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Storytelling with songs (Tapestry of Faith)

In "," a Tapestry of Faith program

Storytellers have been combining songs and stories for millions of years, and to this day many cultures tell stories in song. Homer sang The Iliad. Praise singers in western Africa chant stories to local leaders, telling of the leaders' many achievements and ridiculing the achievements of their rivals. The songlines of Australia are ancient paths on which elders embark on walkabouts, singing Creation stories and recreating the world. The old Anglo-Saxon legend of Beowulf was probably told in song.

But you don't have to sing your stories. In this section I will explain how to weave singing throughout a spoken story.

Children love to sing, and they love to hear stories. Combining song and story excites children, and they become intimately involved with the tale. Pete Seeger's adaptation of the South African song/story, "Abiyoyo," is a terrific example. The story tells of a magician who can make objects disappear and his son who loves to sing a little song about a monster called Abiyoyo. In the story, the monster attacks, and only by having everyone sing the song with energy can they make the monster dance and eventually lie down in exhaustion. When Abiyoyo lies down, the magician has a chance to make the monster disappear.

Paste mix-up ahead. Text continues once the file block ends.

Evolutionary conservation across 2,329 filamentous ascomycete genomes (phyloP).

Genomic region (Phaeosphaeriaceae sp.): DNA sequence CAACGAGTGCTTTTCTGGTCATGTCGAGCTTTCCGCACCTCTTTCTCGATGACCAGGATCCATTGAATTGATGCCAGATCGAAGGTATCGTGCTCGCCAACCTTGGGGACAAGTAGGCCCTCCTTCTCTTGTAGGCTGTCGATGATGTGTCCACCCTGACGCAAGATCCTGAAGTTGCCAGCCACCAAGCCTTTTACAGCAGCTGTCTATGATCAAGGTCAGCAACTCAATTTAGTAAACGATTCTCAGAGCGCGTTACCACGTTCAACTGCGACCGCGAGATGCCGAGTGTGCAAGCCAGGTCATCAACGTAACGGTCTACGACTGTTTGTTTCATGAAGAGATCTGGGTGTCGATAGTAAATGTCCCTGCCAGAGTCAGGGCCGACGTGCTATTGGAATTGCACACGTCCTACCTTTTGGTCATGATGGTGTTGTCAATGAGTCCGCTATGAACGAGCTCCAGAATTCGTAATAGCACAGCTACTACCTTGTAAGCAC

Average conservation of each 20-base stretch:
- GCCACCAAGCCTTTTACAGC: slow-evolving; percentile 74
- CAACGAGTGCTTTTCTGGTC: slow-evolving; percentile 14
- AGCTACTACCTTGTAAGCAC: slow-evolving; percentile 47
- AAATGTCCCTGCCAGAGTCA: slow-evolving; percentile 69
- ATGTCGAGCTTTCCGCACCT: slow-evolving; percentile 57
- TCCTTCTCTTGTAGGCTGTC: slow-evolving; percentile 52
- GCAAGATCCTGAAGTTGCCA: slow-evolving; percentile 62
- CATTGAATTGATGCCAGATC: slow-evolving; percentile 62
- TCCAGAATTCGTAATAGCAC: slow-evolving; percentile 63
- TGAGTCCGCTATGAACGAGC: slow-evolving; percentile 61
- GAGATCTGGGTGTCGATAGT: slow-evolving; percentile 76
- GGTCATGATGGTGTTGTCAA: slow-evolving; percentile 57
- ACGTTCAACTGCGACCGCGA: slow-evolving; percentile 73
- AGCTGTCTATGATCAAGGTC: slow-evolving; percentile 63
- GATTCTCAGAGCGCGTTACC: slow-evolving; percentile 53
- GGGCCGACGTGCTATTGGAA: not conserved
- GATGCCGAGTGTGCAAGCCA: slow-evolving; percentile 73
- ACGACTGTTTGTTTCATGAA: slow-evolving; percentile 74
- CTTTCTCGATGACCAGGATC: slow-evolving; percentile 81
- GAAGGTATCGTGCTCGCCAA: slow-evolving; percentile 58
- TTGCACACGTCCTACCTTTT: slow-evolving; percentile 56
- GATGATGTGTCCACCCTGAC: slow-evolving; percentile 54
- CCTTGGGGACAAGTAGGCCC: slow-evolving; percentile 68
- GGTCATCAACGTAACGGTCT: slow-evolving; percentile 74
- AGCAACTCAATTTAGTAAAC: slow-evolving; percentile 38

The combination of story and song in "Abiyoyo" is irresistible. The song is sung throughout the story and eventually becomes an integral part of it. The leader sings the song the first few times, and soon the children will know it and can all join in.

More and more children's stories like "Abiyoyo" are appearing in books that combine story and song. There are illustrated versions of "Lift Every Voice," "Follow the Drinking Gourd"and" Stars and Stripes Forever." The Nick Page Sing with Us Songbook has "I Walk In Beauty," a song and story adapted from Navaho traditions.

Using your creativity and the creativity of your children, you too can combine stories and songs. Find a Native American Creation story. Find several places in the story in which to weave the chant, "The Earth Is Our Mother" (Singing the Journey, #1073), and then have fun with it. Any time you can add movement, do so. Having the children act out the story as you go along is always a thrill, particularly if they all get to participate in some way. Be cautioned, however: if you're working with young children and you know that most of them will not get to play the fox, tell them ahead of time.

You can add songs to your favorite stories, and you can add stories to your favorite songs. The possibilities are endless. Many songs are stories in themselves and can be adapted to become song/stories, including "The Fox, " "Froggie Went A-Courtin'," the Beatles' "Yellow Submarine, " Tom Paxton's delightful "Going to the Zoo," and Bill Staines' "A Place in The Choir."

The UUA curriculum, Timeless Themes: Stories from the Hebrew and Christian Bibles for Grades 3 and 4, with its accompanying songbook, Bible Songs on Timeless Themes, is an excellent way to teach biblical stories by learning African spirituals. The combination of the stories and songs creates empathy, an understanding in the heart, not just in the mind. The songs help the stories come to life—sometimes painfully, sometimes joyfully—and the stories help the songs come to life.